DR THEOCHAROUS’ Solidarity has condemned the Nicosia multi-store selling protective masks for the coronavirus made in Turkey and with “the Turkish national symbols in a prominent place.” The party considered this “unacceptable and condemnable and calls for their immediate withdrawal.” It also called on the public not to buy these masks and make their own, “given that all the state has managed has been to flood the market with Turkish made masks.” Why has the multi-store not been named and shamed by Dr Eleni and her brave freedom fighters? Were they too scared?


CORONAVIRUS uber-celebrity Professor Kostrikis, in his interview on Tete a Tete, last Monday, which I somehow managed to miss, spoke “for the first time about the woman of his life,” I read on the Larnaca Online website. He also denied reports “that wanted his wife to be of the Muslim faith,” the website reported. His wife Nadia is of Moroccan origin, born in Paris and a lawyer, he said before he clarified: “She is not Muslim by religion but an agnostic.” Would it really matter if she were a Muslim? Obviously, it would to the low-profile professor, otherwise he would not feel the need to mention it. He is really taking care of his public image, despite his deep desire to be an “unknown among unknowns.” Perhaps he has political ambitions and will not return to his laboratory when the pandemic is over.


IN THE PREVIOUS week, after the government withdrew the bill on the state-guaranteed bank loans, opposition parties mocked the government for sulking because it did not get its way. Now the opposition parties are sulking because finance minister Constantinos Petrides has come up with a way to provide liquidity to businesses without needing the approval of the legislature. Akel has accused the government of co-governing with the Federation of Employers (Oev) and the Chamber of Commerce (Keve) which for communists are by definition sinister organisations. Meanwhile Junior, who contributed to the withdrawal of the bill by insisting Odysseas should be overseeing the granting of loans, is not just sulking, but he seems inconsolable. On Thursday he tweeted more than 10 messages slamming the government’s alternative plans and as many on Friday doing the same. He has taken his failure to embarrass the government very badly. We hope he gets over it soon, because there will be plenty more government bills block in the coming months.


ANOTHER one sulking was auditor-general Odysseas, who was on Friday night targeted by Prez Nik, who in an interview on Omega TV accused him of overstepping his authorities and meddling in politics. “I never get involved in politics,” Odysseas fired back, which I suspect not even he believed, given the times he has publicly ticked off ministers and tried to impose his diktats on the government.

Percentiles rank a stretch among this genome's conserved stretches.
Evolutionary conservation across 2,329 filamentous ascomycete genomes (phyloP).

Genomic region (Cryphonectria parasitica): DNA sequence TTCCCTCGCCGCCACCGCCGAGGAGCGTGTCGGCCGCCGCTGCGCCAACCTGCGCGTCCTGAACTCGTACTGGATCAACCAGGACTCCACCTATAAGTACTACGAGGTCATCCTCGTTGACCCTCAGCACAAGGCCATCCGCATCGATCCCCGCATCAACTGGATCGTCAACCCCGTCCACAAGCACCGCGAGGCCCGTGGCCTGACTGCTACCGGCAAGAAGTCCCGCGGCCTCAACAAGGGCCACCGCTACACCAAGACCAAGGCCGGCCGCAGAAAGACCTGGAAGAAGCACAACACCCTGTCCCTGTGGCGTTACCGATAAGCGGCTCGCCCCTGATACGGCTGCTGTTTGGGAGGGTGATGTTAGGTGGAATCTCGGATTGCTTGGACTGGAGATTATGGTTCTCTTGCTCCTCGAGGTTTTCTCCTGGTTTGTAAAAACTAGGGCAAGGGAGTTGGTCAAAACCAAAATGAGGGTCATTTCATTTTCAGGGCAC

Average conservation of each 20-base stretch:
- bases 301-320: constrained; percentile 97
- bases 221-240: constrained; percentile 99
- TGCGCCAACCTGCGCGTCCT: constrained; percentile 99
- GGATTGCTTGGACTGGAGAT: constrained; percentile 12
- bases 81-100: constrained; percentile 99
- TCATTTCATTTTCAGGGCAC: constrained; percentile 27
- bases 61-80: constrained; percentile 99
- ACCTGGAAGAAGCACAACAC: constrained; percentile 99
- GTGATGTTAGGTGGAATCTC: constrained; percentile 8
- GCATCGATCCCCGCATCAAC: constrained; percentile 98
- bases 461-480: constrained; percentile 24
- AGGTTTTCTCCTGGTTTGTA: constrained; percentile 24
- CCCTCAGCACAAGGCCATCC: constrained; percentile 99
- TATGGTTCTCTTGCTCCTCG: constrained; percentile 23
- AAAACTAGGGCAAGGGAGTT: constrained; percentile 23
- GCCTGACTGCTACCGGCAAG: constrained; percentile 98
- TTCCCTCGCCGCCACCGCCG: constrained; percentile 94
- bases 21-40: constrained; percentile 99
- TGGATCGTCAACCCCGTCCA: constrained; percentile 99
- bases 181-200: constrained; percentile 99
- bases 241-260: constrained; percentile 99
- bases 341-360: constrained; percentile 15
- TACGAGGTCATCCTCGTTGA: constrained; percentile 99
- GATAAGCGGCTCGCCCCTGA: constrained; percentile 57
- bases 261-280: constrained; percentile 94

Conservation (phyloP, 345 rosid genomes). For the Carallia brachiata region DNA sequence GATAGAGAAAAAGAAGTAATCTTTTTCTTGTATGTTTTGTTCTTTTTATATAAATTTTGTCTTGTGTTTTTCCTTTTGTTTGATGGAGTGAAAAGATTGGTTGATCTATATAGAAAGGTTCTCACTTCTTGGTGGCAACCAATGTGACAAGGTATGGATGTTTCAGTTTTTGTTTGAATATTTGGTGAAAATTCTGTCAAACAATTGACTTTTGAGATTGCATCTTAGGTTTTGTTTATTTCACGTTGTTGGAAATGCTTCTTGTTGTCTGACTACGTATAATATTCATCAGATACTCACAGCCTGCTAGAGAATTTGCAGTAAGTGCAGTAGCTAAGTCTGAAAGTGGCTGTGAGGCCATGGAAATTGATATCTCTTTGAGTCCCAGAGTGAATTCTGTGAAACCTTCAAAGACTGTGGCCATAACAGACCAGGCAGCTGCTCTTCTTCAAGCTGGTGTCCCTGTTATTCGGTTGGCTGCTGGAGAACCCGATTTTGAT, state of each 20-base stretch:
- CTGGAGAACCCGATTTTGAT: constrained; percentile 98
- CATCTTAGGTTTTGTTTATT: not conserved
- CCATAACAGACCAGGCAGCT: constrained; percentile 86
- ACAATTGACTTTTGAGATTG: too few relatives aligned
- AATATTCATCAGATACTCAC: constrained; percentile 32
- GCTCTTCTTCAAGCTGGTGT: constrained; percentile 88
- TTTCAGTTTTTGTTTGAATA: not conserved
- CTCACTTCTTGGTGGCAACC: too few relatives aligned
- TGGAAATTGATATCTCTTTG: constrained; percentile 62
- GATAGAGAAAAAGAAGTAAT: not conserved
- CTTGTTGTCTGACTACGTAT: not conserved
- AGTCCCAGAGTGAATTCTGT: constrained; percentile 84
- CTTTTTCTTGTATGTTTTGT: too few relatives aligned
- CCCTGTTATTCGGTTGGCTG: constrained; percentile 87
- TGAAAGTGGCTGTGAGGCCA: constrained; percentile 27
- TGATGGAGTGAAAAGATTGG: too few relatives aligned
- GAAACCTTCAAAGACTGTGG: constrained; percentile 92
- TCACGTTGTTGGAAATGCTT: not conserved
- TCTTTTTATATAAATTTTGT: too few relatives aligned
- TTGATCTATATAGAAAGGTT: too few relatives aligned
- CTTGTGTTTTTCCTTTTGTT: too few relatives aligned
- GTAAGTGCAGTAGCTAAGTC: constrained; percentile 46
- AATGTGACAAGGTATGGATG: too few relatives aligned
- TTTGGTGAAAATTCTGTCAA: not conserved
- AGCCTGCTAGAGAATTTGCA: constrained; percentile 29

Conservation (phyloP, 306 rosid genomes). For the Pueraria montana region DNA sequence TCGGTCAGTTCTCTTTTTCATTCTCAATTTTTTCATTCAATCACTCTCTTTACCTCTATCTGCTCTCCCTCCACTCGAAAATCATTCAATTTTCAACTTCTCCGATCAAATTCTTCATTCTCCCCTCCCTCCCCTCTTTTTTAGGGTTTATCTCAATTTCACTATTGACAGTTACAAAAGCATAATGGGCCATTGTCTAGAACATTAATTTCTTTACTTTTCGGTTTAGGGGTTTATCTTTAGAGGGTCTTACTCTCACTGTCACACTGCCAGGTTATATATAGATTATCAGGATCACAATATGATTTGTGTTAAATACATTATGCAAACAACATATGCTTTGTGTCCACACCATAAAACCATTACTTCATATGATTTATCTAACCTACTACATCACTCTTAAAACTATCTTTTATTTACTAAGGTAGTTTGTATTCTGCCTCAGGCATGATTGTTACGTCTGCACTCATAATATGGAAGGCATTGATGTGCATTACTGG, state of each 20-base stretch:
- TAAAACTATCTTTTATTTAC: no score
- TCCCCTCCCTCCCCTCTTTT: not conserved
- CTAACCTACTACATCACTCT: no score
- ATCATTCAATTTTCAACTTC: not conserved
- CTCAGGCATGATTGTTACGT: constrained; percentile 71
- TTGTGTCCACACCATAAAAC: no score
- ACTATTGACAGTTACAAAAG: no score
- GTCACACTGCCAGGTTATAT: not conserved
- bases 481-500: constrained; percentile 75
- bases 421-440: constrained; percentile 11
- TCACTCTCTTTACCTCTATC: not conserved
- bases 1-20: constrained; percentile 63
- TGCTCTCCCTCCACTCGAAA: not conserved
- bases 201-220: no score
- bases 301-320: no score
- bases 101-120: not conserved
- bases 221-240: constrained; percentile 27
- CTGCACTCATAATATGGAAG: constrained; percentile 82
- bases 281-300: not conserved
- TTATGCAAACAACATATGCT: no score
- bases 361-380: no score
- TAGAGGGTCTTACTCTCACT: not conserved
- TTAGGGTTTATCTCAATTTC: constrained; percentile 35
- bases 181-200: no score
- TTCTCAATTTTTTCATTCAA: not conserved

On Thursday he offered backing to Junior’s twitter war against the government, taking a swipe at finance minister Petrides (proof that he never gets involved in politics), for not agreeing to him being an observer in the lending process. The wounded Odysseas tweeted in the obligatory royal plural: “I had asked the CBC Governor Constantinos Herodotou if he objected to our participation with status of observer in the supervision committee and his answer was NO. Now on (a Cybc news show) ‘Eftheos’, Petrides is saying something else. The finance minister knows better than us how an audit service works after all?”


ODYSSEAS’ mouthpiece Phil on Saturday reported that an investigation by the auditor-general’s office had discovered thousands of National Guard reservists were not showing up for duty, falsely claiming they were living abroad. Is Odysseas showing up for reservist duty, because when this serious matter was in the news a few years ago it was revealed that he was not turning up. He claimed at the time he had been told the auditor-general was exempt from reservist duty. And he had much more important things to do – like meddle in politics, which he has never done.

Related Posts

Elam’s Christou has focus on Cyprob, migration

Staff Reporter

RES companies lambast government for electricity storage problems

Jean Christou

Our View: Policy of keeping Moscow happy not set in stone

CM: Our View

A crucial election looms

Christos Panayiotides

Credit-acquiring companies warned over foreclosures

Elias Hazou

T. Cypriot Property Service staffers may face criminal charges

Andria Kades